With second semester already in full swing, students are finding themselves thinking about what to do with their spring and summer. A summer spent studying abroad could open up a world of new perspectives, and the University of Saskatchewan’s Go Abroad programs are here to help.
The U of S has developed relationships with various international institutions to offer a large range of summer term study options. From France to the Philippines, or Denmark to Russia, courses offered in English are available to students across a variety of majors — if you have an interest, there is likely a program for you.
Some highlights of this year’s programs include a chance to study Russian culture at the North-Eastern Federal University in Siberia, and an opportunity to study at the beautiful Bifröst University in west Iceland — a campus situated between a volcano and a glacier!
There are also courses available in French, through the Mission Interuniversitaire de Coordination des Échanges Franco-Américains exchange program — an organization that coordinates exchanges at various Parisian universities — and German, at the Hessen International Summer University. These programs would be perfect for students who would like to fully immerse themselves in their host country’s language.
A major hurdle for many who wish to study abroad is the financial strain of international travel and the other hidden expenses that come with it. For many programs though, accommodation, meals, transportation, health insurance and field trips are included in their fees. Students may only end up paying for travel costs and personal spending, provided they receive enough funding from outside sources.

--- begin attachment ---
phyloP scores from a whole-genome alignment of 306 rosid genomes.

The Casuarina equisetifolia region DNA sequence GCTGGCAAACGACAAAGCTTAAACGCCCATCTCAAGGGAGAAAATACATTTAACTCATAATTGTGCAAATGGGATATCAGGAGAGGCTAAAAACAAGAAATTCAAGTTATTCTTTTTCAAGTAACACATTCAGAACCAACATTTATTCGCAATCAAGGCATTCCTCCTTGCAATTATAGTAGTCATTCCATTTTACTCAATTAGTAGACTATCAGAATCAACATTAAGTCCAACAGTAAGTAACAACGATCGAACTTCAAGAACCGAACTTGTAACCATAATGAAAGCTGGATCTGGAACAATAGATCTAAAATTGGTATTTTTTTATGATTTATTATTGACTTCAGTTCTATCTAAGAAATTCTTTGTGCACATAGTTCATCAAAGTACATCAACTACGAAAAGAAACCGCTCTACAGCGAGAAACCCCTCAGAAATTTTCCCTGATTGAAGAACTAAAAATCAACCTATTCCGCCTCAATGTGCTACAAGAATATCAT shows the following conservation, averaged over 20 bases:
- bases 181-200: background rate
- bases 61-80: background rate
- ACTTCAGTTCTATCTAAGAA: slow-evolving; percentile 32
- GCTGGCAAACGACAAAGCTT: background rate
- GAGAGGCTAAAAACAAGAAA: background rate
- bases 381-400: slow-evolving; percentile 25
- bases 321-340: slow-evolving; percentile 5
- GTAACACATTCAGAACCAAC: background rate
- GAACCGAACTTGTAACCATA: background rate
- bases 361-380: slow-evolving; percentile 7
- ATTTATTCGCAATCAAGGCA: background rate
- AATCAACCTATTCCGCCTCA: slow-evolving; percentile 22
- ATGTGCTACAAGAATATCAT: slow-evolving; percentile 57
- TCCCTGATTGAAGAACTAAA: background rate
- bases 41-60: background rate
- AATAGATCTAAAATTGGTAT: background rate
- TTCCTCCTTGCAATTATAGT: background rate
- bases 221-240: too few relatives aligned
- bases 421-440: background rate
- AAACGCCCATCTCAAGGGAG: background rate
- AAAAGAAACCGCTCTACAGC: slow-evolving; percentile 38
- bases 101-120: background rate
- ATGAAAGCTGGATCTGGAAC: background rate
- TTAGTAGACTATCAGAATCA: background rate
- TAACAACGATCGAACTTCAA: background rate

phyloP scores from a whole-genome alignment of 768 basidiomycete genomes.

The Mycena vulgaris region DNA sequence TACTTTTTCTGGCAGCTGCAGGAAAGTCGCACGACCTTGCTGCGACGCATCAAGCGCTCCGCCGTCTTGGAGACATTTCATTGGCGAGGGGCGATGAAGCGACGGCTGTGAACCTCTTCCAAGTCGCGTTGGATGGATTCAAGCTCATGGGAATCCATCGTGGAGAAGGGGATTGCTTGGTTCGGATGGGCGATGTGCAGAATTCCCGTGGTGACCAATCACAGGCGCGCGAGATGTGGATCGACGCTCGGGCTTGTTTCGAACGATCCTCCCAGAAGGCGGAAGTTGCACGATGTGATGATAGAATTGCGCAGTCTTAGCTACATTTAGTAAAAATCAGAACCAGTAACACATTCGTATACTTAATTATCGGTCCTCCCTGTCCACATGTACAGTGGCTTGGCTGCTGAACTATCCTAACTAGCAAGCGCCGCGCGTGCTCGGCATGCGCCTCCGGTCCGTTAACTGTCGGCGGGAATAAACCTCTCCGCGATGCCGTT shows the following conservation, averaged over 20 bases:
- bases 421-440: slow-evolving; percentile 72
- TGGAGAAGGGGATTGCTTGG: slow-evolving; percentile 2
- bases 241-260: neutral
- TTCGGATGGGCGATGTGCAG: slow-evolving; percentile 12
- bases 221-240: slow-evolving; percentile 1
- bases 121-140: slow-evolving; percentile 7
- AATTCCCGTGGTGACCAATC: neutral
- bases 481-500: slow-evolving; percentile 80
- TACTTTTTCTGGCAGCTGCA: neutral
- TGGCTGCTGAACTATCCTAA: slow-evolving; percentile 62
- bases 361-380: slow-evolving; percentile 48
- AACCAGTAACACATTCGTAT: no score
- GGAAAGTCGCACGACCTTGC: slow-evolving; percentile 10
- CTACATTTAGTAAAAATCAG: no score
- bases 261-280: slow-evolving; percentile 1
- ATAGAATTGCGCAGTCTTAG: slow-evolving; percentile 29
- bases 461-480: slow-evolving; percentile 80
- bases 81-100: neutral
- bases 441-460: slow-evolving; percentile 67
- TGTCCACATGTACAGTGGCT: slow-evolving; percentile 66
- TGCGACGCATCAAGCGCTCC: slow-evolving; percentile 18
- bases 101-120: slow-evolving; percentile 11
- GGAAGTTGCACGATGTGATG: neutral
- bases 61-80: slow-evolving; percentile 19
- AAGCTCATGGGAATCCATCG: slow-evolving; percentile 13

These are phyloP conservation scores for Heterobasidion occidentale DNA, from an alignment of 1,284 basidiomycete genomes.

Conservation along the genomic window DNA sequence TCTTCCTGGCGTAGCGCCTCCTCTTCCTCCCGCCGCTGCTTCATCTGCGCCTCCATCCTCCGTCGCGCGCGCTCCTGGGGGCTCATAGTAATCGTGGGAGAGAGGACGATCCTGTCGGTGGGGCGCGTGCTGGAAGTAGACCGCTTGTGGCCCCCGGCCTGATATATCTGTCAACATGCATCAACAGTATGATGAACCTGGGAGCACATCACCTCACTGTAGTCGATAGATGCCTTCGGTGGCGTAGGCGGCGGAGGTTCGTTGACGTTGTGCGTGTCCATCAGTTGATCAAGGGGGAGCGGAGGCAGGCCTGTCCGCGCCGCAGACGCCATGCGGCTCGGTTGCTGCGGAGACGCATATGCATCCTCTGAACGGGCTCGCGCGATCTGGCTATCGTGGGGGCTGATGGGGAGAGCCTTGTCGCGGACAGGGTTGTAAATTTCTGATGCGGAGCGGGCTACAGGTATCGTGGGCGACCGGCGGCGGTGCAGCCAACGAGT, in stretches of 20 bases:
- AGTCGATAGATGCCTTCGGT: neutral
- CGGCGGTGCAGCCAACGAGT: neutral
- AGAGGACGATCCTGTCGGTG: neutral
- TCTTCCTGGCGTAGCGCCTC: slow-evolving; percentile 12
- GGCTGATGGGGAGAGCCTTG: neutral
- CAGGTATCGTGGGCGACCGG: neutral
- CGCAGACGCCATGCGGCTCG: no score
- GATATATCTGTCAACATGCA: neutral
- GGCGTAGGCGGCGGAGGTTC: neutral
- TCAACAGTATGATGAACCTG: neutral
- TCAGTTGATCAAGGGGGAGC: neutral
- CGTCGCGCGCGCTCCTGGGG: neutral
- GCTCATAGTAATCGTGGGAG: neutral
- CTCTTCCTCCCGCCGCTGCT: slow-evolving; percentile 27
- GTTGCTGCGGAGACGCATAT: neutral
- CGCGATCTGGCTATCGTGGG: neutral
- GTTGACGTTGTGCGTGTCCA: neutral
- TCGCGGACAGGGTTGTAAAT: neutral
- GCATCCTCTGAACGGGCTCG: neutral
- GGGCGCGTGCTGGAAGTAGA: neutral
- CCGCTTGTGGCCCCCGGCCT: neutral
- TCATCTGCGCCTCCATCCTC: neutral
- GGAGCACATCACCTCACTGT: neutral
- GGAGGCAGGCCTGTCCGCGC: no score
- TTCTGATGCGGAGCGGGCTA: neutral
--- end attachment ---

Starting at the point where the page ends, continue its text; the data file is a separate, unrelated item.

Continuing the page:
Some programs offer bursaries to aid students in financing and additional grants are offered from many sources. The U of S International Student and Study Abroad Centre will provide students with $250 for programs less than one full term — perfect for those short summer terms — until available funds are exhausted. More funds are available for longer stints abroad.
The centre encourages any students who feel their finances could get in the way of their chance to see the world to come and talk to them about funding options, as various opportunities for funding are available and are given based on program, financial need and academic merit.
Students may also wonder at what point in their academic career it would be best to take advantage of a summer abroad program. Chantal Hanson, an international education officer at the U of S Study Abroad Centre, has some advice.
“Any time is an ideal time to participate in a Study Abroad summer program! Some of our partners’ programs do only accept students at a certain academic level but if a first-year student is interested in studying abroad in the summer I would strongly encourage them to come into the International Student and Study Abroad Centre to discuss their options,” Hanson said.
Nervous first years with a passion to see the world should not fear stepping out of their comfort zone and taking classes in a new country. Those who feel overwhelmed by the application process can also take full advantage of the services offered by the Study Abroad Centre.
“The only thing a student needs to start the application process is the desire to study abroad. From there, [we] can assist you in finding what is the right fit for you and how to proceed with the application process,” Hanson said.
A summer abroad is a big decision for anyone and should not be taken lightly. That being said, application deadlines are fast approaching, some as early as Feb. 1. Travel is something many students wish to experience in life, and an opportunity to take part in another culture and further one’s education shouldn’t be glanced over.
The International Student and Study Abroad Centre has drop in hours from 1 – 4 p.m. on Tuesdays and Thursdays and 9 – 12 p.m. on Wednesdays. For more information, email email@example.com or call 306-966-4925.
Image: Theodocia Quagraine